Copper Intrauterine Device– The brand name of this device is ParaGard. ParaGard is an intrauterine device that releases small amounts of copper for up to 10 years. The copper released by ParaGard causes chronic inflammation in the fallopian tubes and endometrium which creates a hostile environment for implantation of a bastocyst. In addition, copper is directly toxic to the sperm and ova.
Implantable Rod ““ The brand name of this device is Implanon. It is the size of a matchstick and is implanted subdermally in a woman’s upper arm. Implanon releases a steady amount of the progestin etonogestrel for up to three years. Similar to the methods described in the hormonal section above, the progestin inhibits ovulation and thickens cervical mucus.
Surgical Implants – such as Essure or Adiana are permanent methods to ensure lack of fecundity. In the case of Essure, stainless steel coils and PET fibers with an outer nickel covering are placed in the fallopian tubes. These materials were chosen because of a history of scar tissue forming around those materials. The PET fibers cause a benign invasion of monocytes and other immune cells, resulting in complete occlusion or blockage of the fallopian tubes, preventing fertilization. Sterilization is achieved in the case of Adiana by thermally damaging (burning) the lining of the fallopian tubes with radiofrequency waves followed by implantation of a silicone matrix into the damaged area of the fallopian tubes. Occlusion occurs as fibroblasts fill the spaces between the silicone matrix.
Tubal ligation – A tubal ligation is considered major surgery. The fallopian tubes will be altered at their thinnest point (the isthmic portion), closest to the uterus. The fallopian tubes are most commonly cut and sutured in such a way that they cannot reattach. The fallopian tubes can be banded or clipped which causes blood loss and scarring and eventually occlusion. The fallopian tubes can also be cauterized.
Vasectomy – The vasa deferentia of the male is severed, which prevents sperm from entering the ejaculate. Typically, the vasa deferentia are cut, cauterized or clipped. Vasectomy is considered an outpatient procedure.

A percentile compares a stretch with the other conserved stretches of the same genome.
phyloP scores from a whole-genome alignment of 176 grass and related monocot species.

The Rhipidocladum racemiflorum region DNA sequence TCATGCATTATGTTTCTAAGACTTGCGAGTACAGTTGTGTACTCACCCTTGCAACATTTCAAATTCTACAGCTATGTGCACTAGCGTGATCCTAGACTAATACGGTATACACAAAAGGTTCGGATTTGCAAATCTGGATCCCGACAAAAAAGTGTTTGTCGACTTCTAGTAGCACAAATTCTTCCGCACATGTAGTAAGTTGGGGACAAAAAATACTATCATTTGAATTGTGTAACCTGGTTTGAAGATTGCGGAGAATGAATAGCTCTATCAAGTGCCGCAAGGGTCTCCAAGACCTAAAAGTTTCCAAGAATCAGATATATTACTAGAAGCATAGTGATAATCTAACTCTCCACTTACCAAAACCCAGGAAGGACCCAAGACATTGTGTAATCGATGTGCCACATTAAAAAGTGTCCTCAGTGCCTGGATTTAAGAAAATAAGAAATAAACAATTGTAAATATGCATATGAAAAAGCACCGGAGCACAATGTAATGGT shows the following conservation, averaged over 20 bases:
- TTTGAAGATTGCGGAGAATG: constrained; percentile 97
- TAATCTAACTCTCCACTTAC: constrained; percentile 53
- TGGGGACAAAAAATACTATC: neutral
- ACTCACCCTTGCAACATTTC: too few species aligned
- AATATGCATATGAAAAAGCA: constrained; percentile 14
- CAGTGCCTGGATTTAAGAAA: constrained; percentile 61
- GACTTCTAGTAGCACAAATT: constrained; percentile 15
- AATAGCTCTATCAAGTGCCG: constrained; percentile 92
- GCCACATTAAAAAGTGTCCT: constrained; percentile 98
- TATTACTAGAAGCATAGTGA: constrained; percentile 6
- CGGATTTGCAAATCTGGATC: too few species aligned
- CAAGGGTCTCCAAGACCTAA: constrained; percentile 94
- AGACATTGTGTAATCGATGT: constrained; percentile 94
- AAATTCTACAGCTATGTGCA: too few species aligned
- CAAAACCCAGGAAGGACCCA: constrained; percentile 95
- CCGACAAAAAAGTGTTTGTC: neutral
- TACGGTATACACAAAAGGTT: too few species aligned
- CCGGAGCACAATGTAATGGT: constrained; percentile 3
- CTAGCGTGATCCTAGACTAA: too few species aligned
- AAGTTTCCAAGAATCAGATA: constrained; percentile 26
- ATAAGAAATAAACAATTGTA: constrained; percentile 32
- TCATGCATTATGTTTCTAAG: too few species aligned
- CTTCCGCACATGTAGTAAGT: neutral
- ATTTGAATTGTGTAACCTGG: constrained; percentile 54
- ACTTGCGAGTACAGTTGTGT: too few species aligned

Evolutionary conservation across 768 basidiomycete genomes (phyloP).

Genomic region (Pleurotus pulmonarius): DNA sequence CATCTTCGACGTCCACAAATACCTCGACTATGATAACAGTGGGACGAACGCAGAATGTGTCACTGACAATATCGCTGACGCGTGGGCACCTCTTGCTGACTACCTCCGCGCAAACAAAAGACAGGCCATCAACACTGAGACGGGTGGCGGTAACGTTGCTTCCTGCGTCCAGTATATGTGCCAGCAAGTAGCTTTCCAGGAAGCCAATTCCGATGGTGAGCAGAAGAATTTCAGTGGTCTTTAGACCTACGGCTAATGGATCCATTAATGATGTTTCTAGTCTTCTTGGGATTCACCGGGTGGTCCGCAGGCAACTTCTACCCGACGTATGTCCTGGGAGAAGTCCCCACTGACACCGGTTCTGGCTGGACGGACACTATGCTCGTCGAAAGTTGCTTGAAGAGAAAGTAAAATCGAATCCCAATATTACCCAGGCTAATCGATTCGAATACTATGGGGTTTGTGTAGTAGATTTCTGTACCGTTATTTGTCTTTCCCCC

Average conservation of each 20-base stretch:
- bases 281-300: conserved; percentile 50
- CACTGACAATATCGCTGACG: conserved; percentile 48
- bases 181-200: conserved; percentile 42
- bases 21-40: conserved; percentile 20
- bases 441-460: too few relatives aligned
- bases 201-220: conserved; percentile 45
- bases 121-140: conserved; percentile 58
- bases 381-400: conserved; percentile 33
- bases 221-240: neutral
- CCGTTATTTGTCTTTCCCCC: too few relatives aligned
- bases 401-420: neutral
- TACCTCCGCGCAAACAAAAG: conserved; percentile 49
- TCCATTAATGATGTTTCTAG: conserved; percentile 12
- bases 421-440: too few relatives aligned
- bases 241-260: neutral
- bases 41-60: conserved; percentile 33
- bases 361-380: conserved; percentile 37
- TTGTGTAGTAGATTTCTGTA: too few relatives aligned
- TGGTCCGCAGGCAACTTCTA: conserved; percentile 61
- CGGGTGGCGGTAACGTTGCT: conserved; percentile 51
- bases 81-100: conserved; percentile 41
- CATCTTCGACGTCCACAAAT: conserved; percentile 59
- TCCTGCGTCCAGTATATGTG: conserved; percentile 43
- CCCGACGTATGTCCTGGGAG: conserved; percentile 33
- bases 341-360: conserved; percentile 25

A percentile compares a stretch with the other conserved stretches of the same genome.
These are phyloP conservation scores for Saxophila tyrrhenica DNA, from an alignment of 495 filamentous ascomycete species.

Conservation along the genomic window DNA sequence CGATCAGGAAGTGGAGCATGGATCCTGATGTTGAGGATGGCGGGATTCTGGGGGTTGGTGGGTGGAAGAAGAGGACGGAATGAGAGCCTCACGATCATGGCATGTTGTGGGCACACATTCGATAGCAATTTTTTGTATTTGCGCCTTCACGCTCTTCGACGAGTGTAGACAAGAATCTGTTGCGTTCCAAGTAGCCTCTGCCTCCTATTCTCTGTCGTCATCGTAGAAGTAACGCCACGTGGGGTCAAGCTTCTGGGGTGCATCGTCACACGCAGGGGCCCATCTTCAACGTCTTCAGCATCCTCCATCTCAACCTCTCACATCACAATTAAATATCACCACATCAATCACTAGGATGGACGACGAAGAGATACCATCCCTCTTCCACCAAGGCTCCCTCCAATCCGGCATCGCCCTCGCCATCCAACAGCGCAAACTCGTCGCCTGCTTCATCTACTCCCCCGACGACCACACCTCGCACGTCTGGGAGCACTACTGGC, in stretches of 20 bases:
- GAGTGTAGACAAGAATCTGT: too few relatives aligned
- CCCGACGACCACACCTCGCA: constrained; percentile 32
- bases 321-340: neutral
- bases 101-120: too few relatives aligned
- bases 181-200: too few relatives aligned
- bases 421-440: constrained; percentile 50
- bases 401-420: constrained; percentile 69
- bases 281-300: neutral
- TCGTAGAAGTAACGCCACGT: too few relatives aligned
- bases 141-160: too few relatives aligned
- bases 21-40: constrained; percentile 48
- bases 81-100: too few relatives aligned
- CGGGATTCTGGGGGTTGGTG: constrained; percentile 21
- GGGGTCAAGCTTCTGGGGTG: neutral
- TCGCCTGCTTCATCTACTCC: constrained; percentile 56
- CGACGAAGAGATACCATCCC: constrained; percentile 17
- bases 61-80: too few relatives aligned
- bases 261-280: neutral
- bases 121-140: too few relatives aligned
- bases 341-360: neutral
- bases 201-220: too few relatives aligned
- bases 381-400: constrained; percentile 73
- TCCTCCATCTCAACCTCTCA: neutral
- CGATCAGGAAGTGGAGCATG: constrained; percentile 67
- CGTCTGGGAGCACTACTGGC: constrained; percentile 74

There are other types of emergency contraception, including implantable contraception, but Plan B, as the most well known, is the method being focused on here.
Even though emergency contraception contains the progestin levonorgestrel, Plan B is believed to work through a mechanism of action a little different from other hormonal birth control methods discussed above. This may have to do with the concentration and activity of levonogestrel itself. It has been shown that Plan B does not effect the implantation of a fertilized oocyte and does not interfere with the endometrial wall in anyway, contrary to popular belief. Therefore, Plan B cannot, in any way, be called an abortifacient. Rather, studies have shown that instead, Plan B impairs the ovulatory process and the function of the corpus luteum, likely though similar methods described above. In addition, Plan B also seems to effect sperm migration and function.
Progesterone released from the corpus luteum is necessary during the maintenance of a pregnancy, especially through the first 9 weeks. One of the major roles of progesterone is to maintain the uterine lining necessary to provide nutrients to a developing embryo. Mifepristone (RU-486) is a competitive progesterone receptor antagonist. What this means is that mifepristone more strongly binds the progesterone receptor than progesterone does and will actually compete and win (in a manner of speaking) for the binding site on the receptor. The term antagonist means that mifepristone will bind to the progesterone receptor but will have no biological effect. Once all the progesterone is competed off the receptors by mifepristone, menstrual bleeding will commence and the uterine lining will slough off, including any implanted material. Additional treatment with prostaglandins aid in contraction and cervical softening.
Of course, there are methods of contraception I have not covered, mainly due to time and space issues. Lack of coverage does not reflect upon the importance of those methods. I hope this series on the biology of the menstrual cycle and contraceptives has been informative. Additionally, I hope you have as much fun reading it as I had putting it together.
Again, a special thank you again goes out to Jen R. L. Disarray for suggesting the topic in the first place!
Did I get something wrong? Have a question? Send me an email at AskDorilysAboutScience@PersephoneMagazine.com